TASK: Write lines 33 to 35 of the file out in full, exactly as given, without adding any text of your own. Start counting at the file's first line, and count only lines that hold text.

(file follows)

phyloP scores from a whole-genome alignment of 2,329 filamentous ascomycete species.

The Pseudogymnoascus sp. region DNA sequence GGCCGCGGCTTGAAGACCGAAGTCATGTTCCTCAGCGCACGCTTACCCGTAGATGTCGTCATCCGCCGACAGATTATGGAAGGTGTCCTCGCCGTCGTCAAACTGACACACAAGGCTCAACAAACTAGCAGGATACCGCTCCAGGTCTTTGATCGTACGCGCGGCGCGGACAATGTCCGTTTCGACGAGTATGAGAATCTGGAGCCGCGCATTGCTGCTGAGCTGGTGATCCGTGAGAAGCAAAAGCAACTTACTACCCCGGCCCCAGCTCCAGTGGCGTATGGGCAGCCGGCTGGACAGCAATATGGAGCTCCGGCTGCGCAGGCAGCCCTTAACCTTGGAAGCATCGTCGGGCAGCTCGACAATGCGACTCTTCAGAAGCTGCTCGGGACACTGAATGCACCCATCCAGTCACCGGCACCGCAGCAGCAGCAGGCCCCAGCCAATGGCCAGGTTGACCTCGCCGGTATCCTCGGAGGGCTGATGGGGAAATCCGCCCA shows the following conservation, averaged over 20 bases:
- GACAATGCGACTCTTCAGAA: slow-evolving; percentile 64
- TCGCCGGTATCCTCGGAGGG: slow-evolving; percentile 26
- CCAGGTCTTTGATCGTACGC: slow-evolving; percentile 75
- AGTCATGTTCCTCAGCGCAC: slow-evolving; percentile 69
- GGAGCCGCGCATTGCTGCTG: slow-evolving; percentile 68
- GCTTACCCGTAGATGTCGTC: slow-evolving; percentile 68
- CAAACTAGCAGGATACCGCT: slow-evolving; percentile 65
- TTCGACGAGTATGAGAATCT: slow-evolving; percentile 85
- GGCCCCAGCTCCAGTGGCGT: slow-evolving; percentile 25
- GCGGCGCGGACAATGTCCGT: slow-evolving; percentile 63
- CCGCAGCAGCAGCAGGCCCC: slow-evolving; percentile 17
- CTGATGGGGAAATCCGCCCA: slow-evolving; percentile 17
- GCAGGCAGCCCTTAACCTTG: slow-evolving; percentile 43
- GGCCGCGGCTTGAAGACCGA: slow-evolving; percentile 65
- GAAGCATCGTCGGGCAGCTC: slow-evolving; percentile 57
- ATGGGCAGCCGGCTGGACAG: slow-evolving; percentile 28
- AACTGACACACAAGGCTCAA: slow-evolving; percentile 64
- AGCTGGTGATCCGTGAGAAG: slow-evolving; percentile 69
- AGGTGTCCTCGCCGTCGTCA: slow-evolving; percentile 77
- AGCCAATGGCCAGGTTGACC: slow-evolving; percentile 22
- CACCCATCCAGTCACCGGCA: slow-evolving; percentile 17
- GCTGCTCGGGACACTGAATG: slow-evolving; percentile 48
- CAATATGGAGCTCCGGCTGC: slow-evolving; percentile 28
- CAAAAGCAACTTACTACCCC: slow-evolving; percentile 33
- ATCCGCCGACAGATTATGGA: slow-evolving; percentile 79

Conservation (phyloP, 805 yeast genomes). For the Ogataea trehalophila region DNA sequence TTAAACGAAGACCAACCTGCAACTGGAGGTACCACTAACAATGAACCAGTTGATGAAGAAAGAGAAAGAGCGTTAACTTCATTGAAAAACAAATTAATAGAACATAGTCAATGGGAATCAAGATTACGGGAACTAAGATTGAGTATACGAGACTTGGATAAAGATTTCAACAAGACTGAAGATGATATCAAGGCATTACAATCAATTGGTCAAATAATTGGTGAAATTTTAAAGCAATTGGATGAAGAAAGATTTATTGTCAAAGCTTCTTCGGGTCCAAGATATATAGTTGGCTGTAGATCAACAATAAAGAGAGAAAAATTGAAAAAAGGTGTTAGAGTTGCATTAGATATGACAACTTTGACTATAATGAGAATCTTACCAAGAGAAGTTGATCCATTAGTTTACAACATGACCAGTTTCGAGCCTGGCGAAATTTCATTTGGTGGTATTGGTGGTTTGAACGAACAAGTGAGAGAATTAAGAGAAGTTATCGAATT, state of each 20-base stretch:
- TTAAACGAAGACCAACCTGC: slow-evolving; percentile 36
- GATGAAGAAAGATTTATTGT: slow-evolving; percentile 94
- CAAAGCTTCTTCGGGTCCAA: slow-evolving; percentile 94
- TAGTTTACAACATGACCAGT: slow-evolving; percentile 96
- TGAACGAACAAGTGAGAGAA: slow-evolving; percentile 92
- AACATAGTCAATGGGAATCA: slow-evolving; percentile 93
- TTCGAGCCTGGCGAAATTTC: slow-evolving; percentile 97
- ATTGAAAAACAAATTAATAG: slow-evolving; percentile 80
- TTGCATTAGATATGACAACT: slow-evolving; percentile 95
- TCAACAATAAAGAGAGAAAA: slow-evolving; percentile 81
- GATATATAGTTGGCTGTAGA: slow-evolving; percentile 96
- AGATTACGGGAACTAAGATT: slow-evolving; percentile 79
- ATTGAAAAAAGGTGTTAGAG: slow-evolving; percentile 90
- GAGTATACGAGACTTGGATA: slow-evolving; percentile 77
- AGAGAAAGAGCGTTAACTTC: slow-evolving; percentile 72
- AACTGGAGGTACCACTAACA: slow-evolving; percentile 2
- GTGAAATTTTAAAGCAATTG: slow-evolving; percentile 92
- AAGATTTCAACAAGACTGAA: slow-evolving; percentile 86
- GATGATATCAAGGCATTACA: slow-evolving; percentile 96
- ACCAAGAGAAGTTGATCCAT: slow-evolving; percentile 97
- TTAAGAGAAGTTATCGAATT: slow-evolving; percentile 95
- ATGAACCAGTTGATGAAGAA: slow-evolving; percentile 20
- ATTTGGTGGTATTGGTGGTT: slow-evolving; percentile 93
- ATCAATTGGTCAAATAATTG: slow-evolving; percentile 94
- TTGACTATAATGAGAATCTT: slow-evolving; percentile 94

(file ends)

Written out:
- TGAACGAACAAGTGAGAGAA: slow-evolving; percentile 92
- AACATAGTCAATGGGAATCA: slow-evolving; percentile 93
- TTCGAGCCTGGCGAAATTTC: slow-evolving; percentile 97